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Re: [css4-color] 4 Parameters in RGB() and HSL()

From: Alan Gresley <alan@css-class.com>
Date: Sun, 29 Jan 2012 03:43:22 +1100
Message-ID: <4F2425AA.10201@css-class.com>
To: "Marat Tanalin | tanalin.com" <mtanalin@yandex.ru>
CC: Christoph Päper <christoph.paeper@crissov.de>, www-style list <www-style@w3.org>
On 29/01/2012 12:11 AM, Marat Tanalin | tanalin.com wrote:
> 28.01.2012, 15:06, "Christoph Päper"<christoph.paeper@crissov.de>:
>> Alan Gresley (2012-01-28 02:05):
>>
>>>   rgb(255,0,255,0)
>>>
>>>   Currently all modern browsers will treat this as invalid.
>>
>> Yes, that’s the point why it works. It would be a problem if they treated it the same as “rgb(255,0,255)” or something else, but ignoring is fine.
>
> Exactly.
>
> By the way, it seems parts of HTML5-development paradigm ("to document existing implementations" in particular) has somehow produced wrong supposition that backward compatibility is when any new feature should _work_ in current implementations (like new structural HTML5 elements work in old browsers). But that's just impossible and completely wrong understanding of "backward compatibility" term which is probably confused with "graceful degradation" term.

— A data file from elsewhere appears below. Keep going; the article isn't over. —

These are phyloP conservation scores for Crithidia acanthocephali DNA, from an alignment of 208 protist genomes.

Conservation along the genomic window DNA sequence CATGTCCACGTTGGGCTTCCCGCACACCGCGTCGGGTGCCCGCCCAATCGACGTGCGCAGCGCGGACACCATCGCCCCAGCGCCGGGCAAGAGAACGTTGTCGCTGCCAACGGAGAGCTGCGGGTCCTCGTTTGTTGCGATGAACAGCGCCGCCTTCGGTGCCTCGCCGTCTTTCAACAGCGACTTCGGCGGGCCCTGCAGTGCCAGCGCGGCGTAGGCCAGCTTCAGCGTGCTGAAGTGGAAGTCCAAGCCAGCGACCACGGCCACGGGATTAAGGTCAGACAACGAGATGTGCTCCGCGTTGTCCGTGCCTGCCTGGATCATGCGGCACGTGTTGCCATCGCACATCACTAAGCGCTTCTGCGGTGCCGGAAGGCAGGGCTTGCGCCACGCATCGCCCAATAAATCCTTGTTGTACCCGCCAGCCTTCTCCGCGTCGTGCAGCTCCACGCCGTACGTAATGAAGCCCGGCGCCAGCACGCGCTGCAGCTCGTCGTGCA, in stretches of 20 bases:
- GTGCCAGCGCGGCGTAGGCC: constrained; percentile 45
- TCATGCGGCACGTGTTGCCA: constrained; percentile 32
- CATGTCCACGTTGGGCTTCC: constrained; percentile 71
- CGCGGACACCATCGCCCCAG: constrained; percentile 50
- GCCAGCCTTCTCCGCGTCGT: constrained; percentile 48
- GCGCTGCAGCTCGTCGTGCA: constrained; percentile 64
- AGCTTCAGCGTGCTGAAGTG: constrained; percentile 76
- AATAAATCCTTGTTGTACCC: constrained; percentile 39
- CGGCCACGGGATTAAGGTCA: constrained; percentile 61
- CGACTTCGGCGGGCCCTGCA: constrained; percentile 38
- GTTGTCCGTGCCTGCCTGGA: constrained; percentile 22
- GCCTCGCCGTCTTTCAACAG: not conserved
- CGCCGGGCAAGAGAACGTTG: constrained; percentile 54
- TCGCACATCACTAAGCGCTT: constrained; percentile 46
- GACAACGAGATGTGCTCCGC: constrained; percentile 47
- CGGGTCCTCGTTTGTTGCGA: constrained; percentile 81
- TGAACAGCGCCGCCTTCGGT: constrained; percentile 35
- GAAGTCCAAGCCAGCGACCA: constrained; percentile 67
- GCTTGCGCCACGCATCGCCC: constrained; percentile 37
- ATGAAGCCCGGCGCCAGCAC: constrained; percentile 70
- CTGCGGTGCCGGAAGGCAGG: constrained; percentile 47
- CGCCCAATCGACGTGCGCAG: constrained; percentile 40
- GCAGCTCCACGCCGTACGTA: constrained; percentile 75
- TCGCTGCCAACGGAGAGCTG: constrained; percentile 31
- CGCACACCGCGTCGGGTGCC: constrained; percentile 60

>
> If new feature works in old implementations, then it's not a new feature, but old feature _undocumented_ before. But not all new features are actually undocumented old ones, and adding _really_ new feature _cannot_ be considered as breaking backward compatibility.

What it also breaks is the notion that three indent values (i.e. 'rgb') 
equals three <value>s. Alpha is currently isolated somewhat by having 
the indent 'a' and currently 'rgba(<red>,<green>,<blue>,<alpha>) does 
perfectly well in accommodating alpha transparency with color. Consider 
that this may be possible.

background: rgb(<value>,<value>,<value>) alpha(<value>);

I am basing part of my argument on something that Chris Lilley has 
mentioned about allowing alpha transparency to work as it currently 
works in CSS color. I basing another part of my argument on future CSS 
color that shows more color that is beyond the sRGB gamut.


-- 
Alan Gresley
http://css-3d.org/
http://css-class.com/
Received on Saturday, 28 January 2012 16:44:02 GMT

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